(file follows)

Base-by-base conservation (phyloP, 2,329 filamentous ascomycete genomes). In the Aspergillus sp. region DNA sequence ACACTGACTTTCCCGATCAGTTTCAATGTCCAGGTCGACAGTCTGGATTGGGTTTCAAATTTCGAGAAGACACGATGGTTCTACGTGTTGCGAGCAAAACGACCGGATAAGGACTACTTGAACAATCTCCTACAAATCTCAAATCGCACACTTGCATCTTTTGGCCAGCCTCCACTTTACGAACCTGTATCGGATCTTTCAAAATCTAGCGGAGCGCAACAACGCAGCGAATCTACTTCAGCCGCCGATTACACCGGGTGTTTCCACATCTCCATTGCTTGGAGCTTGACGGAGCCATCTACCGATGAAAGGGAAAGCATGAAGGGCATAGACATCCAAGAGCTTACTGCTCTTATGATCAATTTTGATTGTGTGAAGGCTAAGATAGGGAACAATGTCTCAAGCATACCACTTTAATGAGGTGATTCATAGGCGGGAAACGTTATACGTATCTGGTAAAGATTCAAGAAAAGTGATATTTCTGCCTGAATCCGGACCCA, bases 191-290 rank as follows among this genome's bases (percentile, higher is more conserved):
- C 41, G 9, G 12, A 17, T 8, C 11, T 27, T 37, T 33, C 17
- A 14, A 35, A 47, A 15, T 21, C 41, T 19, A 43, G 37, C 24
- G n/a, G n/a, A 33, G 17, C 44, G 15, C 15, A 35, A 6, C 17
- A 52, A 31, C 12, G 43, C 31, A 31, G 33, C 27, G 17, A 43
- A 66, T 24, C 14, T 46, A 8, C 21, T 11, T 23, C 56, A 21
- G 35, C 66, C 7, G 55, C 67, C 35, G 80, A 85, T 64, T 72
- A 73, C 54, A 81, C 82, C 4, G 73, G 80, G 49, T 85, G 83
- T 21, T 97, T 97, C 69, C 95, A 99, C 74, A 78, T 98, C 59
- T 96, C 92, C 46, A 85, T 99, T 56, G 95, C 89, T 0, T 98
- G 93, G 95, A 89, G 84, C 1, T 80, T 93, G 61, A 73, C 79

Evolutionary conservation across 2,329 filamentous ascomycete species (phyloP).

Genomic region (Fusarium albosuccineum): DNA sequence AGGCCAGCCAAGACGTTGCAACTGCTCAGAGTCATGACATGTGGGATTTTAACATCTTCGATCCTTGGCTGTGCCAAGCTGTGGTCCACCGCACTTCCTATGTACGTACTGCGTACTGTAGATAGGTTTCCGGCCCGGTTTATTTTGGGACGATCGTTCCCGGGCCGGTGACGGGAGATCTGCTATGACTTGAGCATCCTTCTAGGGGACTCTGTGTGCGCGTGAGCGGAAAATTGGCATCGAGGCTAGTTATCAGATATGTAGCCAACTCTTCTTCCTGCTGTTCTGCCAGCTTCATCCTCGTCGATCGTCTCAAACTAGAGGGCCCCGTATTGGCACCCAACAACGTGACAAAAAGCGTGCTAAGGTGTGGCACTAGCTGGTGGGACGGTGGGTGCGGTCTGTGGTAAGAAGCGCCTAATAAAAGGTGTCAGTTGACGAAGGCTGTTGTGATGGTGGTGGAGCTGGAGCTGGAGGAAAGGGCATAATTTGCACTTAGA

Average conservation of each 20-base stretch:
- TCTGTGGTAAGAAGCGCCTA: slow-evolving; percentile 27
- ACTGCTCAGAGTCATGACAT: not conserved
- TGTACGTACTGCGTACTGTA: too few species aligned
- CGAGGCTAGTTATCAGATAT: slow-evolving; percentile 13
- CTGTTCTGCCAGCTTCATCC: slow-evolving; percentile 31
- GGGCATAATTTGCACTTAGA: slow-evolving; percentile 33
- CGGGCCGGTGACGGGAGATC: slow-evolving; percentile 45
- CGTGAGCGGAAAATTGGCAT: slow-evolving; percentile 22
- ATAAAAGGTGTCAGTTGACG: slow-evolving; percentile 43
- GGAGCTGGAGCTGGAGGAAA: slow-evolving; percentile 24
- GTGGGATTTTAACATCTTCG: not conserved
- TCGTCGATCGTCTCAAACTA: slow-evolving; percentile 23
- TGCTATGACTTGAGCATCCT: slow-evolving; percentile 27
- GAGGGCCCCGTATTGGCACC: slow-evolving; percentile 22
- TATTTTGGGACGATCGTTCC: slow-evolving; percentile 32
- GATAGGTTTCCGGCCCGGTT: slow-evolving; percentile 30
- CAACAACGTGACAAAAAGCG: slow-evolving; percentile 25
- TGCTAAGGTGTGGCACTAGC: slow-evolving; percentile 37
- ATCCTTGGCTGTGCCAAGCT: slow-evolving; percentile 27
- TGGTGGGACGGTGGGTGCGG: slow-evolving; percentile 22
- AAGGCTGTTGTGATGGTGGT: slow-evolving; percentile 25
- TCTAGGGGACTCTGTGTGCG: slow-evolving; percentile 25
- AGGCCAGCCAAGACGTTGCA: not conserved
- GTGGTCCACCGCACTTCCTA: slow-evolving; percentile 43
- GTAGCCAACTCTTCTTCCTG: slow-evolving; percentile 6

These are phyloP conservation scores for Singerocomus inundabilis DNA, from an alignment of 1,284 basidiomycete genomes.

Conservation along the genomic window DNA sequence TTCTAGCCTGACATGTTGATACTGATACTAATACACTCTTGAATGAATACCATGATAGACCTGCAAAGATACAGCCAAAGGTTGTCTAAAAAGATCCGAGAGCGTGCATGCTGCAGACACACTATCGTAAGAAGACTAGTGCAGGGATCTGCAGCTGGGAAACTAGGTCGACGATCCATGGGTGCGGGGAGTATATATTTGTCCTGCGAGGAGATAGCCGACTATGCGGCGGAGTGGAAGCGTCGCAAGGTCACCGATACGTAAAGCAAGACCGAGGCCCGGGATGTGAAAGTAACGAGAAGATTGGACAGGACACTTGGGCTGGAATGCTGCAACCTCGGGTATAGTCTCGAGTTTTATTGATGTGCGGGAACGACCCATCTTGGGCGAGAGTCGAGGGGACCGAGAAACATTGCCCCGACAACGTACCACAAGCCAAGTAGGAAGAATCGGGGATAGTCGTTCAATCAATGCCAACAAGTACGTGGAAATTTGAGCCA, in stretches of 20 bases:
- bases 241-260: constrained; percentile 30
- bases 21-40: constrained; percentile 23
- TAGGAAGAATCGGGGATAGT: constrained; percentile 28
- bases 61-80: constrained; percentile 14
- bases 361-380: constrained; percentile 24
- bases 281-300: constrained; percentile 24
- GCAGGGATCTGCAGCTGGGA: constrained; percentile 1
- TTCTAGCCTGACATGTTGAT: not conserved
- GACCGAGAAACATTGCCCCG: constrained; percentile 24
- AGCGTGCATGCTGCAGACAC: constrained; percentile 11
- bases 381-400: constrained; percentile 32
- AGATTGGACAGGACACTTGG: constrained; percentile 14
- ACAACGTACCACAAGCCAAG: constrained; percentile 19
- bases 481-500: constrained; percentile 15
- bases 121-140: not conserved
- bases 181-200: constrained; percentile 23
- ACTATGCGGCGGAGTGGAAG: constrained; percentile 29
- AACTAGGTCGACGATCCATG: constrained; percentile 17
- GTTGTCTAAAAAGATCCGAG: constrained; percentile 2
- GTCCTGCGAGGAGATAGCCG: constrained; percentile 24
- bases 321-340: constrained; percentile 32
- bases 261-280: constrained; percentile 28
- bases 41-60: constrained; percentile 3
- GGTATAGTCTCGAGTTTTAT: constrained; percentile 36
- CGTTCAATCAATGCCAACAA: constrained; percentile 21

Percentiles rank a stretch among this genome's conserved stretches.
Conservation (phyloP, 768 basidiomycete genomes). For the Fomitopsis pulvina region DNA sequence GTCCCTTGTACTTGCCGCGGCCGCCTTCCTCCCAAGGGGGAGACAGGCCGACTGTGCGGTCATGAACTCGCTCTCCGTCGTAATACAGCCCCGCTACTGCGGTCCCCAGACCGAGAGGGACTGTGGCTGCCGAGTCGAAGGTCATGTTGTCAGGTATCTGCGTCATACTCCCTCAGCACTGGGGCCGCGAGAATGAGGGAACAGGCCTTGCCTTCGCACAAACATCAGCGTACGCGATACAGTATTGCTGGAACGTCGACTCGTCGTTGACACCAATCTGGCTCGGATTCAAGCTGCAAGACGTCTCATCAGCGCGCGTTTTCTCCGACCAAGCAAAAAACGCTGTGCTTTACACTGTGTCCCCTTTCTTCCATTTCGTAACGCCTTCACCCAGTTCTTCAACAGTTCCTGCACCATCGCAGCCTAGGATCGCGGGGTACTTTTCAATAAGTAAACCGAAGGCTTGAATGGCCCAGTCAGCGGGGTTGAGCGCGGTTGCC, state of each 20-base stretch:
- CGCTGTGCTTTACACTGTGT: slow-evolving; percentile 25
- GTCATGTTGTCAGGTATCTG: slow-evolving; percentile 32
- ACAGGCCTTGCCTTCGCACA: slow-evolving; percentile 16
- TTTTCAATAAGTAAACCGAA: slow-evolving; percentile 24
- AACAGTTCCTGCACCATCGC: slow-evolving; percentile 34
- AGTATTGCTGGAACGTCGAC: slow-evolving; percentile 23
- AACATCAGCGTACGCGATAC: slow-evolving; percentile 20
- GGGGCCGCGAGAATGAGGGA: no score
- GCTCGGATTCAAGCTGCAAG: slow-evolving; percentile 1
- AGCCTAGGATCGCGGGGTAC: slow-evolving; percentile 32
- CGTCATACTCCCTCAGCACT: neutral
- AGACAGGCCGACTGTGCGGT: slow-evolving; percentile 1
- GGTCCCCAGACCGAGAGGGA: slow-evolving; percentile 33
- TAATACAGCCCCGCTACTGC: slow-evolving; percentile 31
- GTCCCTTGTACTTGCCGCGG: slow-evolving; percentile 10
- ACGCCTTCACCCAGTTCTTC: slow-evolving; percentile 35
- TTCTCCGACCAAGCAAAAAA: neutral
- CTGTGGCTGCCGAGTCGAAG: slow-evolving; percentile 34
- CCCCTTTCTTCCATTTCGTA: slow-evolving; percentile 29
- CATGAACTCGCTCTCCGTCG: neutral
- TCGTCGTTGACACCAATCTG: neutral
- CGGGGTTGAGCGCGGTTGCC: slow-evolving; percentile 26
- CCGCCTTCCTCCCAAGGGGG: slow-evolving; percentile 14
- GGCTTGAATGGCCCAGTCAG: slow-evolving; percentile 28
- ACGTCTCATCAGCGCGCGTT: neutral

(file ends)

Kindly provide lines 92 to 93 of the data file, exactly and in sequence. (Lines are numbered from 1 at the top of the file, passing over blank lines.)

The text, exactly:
- GGCTTGAATGGCCCAGTCAG: slow-evolving; percentile 28
- ACGTCTCATCAGCGCGCGTT: neutral